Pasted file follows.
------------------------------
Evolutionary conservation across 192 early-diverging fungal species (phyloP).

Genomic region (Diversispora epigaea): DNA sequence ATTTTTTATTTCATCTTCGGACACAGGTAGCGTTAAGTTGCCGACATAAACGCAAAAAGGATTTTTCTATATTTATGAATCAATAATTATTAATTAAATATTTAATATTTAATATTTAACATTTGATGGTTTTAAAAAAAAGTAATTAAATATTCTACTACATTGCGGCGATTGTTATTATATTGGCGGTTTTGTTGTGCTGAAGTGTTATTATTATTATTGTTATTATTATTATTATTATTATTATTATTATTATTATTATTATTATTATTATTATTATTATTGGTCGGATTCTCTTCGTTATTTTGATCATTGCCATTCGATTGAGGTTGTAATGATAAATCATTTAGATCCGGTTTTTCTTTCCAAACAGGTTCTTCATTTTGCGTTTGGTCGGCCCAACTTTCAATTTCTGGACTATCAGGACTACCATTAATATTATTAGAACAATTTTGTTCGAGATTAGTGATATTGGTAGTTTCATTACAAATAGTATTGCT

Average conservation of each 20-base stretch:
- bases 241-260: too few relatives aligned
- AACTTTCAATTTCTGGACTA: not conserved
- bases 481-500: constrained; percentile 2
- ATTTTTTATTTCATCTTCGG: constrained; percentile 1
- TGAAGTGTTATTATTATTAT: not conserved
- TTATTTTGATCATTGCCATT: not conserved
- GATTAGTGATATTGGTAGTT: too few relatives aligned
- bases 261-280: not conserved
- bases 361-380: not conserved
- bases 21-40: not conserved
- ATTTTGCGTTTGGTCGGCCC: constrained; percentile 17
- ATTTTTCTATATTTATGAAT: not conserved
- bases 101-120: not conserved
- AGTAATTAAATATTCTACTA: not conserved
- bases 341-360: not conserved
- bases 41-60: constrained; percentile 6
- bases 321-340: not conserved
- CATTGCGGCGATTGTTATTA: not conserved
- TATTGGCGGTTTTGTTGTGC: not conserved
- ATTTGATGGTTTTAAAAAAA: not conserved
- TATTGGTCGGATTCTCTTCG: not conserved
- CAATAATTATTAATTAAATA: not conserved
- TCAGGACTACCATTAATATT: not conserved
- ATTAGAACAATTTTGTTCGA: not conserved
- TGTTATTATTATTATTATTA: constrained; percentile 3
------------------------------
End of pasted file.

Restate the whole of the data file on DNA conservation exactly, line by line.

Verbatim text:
Evolutionary conservation across 192 early-diverging fungal species (phyloP).

Genomic region (Diversispora epigaea): DNA sequence ATTTTTTATTTCATCTTCGGACACAGGTAGCGTTAAGTTGCCGACATAAACGCAAAAAGGATTTTTCTATATTTATGAATCAATAATTATTAATTAAATATTTAATATTTAATATTTAACATTTGATGGTTTTAAAAAAAAGTAATTAAATATTCTACTACATTGCGGCGATTGTTATTATATTGGCGGTTTTGTTGTGCTGAAGTGTTATTATTATTATTGTTATTATTATTATTATTATTATTATTATTATTATTATTATTATTATTATTATTATTATTATTGGTCGGATTCTCTTCGTTATTTTGATCATTGCCATTCGATTGAGGTTGTAATGATAAATCATTTAGATCCGGTTTTTCTTTCCAAACAGGTTCTTCATTTTGCGTTTGGTCGGCCCAACTTTCAATTTCTGGACTATCAGGACTACCATTAATATTATTAGAACAATTTTGTTCGAGATTAGTGATATTGGTAGTTTCATTACAAATAGTATTGCT

Average conservation of each 20-base stretch:
- bases 241-260: too few relatives aligned
- AACTTTCAATTTCTGGACTA: not conserved
- bases 481-500: constrained; percentile 2
- ATTTTTTATTTCATCTTCGG: constrained; percentile 1
- TGAAGTGTTATTATTATTAT: not conserved
- TTATTTTGATCATTGCCATT: not conserved
- GATTAGTGATATTGGTAGTT: too few relatives aligned
- bases 261-280: not conserved
- bases 361-380: not conserved
- bases 21-40: not conserved
- ATTTTGCGTTTGGTCGGCCC: constrained; percentile 17
- ATTTTTCTATATTTATGAAT: not conserved
- bases 101-120: not conserved
- AGTAATTAAATATTCTACTA: not conserved
- bases 341-360: not conserved
- bases 41-60: constrained; percentile 6
- bases 321-340: not conserved
- CATTGCGGCGATTGTTATTA: not conserved
- TATTGGCGGTTTTGTTGTGC: not conserved
- ATTTGATGGTTTTAAAAAAA: not conserved
- TATTGGTCGGATTCTCTTCG: not conserved
- CAATAATTATTAATTAAATA: not conserved
- TCAGGACTACCATTAATATT: not conserved
- ATTAGAACAATTTTGTTCGA: not conserved
- TGTTATTATTATTATTATTA: constrained; percentile 3